Towers went on to say the team has not had many trade discussions about their infielders recently, likely because Drew remains unsigned. Marc Carig heard the D’Backs were looking for a Travis d’Arnaud type, a premium catching prospect, but I suspect that is posturing more than anything. No harm in asking for the moon. The Yankees have a bunch of young catchers and as luck would have it, they really need a young infielder. The trade fit is obvious. Let’s see what Arizona has to offer.

Nick Ahmed
Ahmed, 24 next month, is local product out of UConn who went from the Braves to the D’Backs in last winter’s Justin Upton trade. He hasn’t hit much during his three years as a pro, including putting up a weak .236/.288/.324 (77 wRC+) batting line with four homers and 26 stolen bases in 538 Double-A plate appearances last season. Ahmed is considered a top notch gloveman though, with Baseball America calling him a “plus defender at shortstop with soft hands, a strong, accurate arm and a quick release” in their 2014 Prospect Handbook. They ranked him as the 18th best prospect in Arizona’s system and likened him to John McDonald long-term.

(Presswire)
(Presswire)

Didi Gregorius
The D’Backs acquired Gregorius from the Reds last offseason as part of the Shin-Soo Choo three-team trade. They insisted the 24-year-old could hit for weeks after the deal, then he went out and put up a .252/.332/.373 (91 wRC+) line with seven homers in 404 plate appearances as the team’s everyday shortstop last summer. That’s a touch better than Eduardo Nunez production. Acceptable for a good defender but not enough to erase the doubts about his bat.

Gregorius hit his first career homer at Yankee Stadium early last year, but his calling card will always be his glove. Baseball America (subs. req’d) ranked him as Arizona’s fifth best prospect before last season and said he has “smooth actions, plus range and a sniper rifle of an arm [that] rates as a 70 on the 20-80 scouting scale, allowing him to make plays from deep in the hole that other shortstops can’t.” You really have to squint your eyes to see Gregorius as a hitter long-term, but there is no doubt about his glove and he showed that during his rookie season. The kid can pick it.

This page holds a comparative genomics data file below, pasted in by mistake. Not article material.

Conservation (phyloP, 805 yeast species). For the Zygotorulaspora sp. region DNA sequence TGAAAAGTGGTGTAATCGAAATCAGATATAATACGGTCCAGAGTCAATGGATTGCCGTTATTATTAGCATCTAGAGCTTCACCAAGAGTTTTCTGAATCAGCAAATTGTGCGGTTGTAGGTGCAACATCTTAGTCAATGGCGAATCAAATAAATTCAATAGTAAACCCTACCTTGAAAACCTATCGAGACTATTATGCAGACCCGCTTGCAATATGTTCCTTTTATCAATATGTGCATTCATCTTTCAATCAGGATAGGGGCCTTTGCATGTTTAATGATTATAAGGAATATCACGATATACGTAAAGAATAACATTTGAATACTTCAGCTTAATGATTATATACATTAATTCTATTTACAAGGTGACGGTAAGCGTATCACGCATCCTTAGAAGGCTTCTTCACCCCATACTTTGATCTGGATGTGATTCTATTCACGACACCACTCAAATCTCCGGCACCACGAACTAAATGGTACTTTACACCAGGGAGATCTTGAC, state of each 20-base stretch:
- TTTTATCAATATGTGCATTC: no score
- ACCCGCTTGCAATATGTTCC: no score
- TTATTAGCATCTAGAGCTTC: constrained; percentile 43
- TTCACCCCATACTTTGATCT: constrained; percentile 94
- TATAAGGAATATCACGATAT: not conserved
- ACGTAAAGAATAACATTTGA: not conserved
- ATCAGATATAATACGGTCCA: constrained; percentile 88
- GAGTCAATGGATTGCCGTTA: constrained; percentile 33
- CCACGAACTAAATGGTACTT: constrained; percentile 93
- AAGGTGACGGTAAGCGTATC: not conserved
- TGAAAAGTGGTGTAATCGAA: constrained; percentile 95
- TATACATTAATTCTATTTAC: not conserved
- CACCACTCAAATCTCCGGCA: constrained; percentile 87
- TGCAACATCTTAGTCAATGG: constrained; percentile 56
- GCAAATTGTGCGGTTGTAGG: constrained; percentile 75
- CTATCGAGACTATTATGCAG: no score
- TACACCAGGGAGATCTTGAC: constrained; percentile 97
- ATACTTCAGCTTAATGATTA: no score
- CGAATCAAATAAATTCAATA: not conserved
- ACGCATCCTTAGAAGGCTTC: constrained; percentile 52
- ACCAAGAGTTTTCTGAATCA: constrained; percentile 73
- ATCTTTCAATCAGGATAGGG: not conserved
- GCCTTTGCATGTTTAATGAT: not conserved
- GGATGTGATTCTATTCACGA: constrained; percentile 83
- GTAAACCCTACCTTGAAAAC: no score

Chris Owings
Owings, 22, made his brief big league debut late last season after hitting .330/.359/.482 (121 wRC+) with 12 homers and 20 steals in 575 plate appearances in the hitter friendly Triple-A Pacific Coast League. Keith Law (subs. req’d) ranked him as the 72nd prospect in the game last month and had this to say:

His 2013 line was boosted by playing in hitter-friendly Triple-A Reno, but Owings’ bat speed is undeniable and his swing is simple and direct. I don’t see loft in the swing for home-run power, but he’s an above-average runner and I think he’ll hit plenty of line-drives to the gaps for 30-40 doubles a year. At shortstop, he has great instincts, quick feet, and a plus arm, everything required to be at least a 60-grade defender there — very much what Didi Gregorius was supposed to be, but with better hit and run tools.

Owings was 17 years old when he signed, so he had 2,000 pro plate appearances before he turned 22 and is more than ready to take over as the everyday shortstop in Arizona now, where he might walk once a week but will contribute in plenty of other ways to keep the job.

Strikeouts have been a concern over the years (23.4% from 2011-12) but Owings cut down on them a bit last year (17.2%), which is a positive sign but hardly definitive proof he has cleared that hurdle. Owings is a right-handed hitter like Ahmed and unlike the lefty swinging Gregorious, and he has the best all-around potential of Arizona’s various young shortstops. He has a chance to contribute both at the plate and in the field, something that isn’t all that easy to find at the position.

* * *

The D’Backs could also push the veteran Cliff Pennington in trades for a catcher, but he has little value. He’s another no-hit, all-glove type like Brendan Ryan and that simply doesn’t fetch much when they aren’t in their early-20s. I mentioned him as a possible target while looking for Ichiro Suzuki trade matches and that was basically a salary dump situation. Owings is the guy to me; he’s the one the Yankees should target because he’s a legit two-way shortstop. Another no-hit, all-glove guy doesn’t make much sense with Ryan already on board.

I really like John Ryan Murphy — I didn’t rank him as the team’s second best prospect for nothing, you know — but man a Murphy for Owings swap sure seems to make sense for both clubs. The Yankees signed Brian McCann long-term this winter and they would still have Austin Romine and Gary Sanchez around as catching depth. I mean, if they’re not open to trading Murphy for a desperately needed MLB-ready shortstop prospect, then what are they going to do with him?

Obviously there is more to be considered than positional needs. How do the D’Backs value Murphy and New York’s other catchers? Prospect-for-prospect trades are rare because teams always love their players more than everyone else’s. Also, is there any urgency to make a trade now, or is Arizona content to wait around and play the market a bit? I’m a fan of getting a deal done quickly just so the player can spend a few weeks in camp working with the coaches and learning the organizational ropes before the season starts. That’s just me. These two clubs appear to match up very well for a trade, but, as we’ve learned over the years, that is hardly a guarantee a deal will actually get done.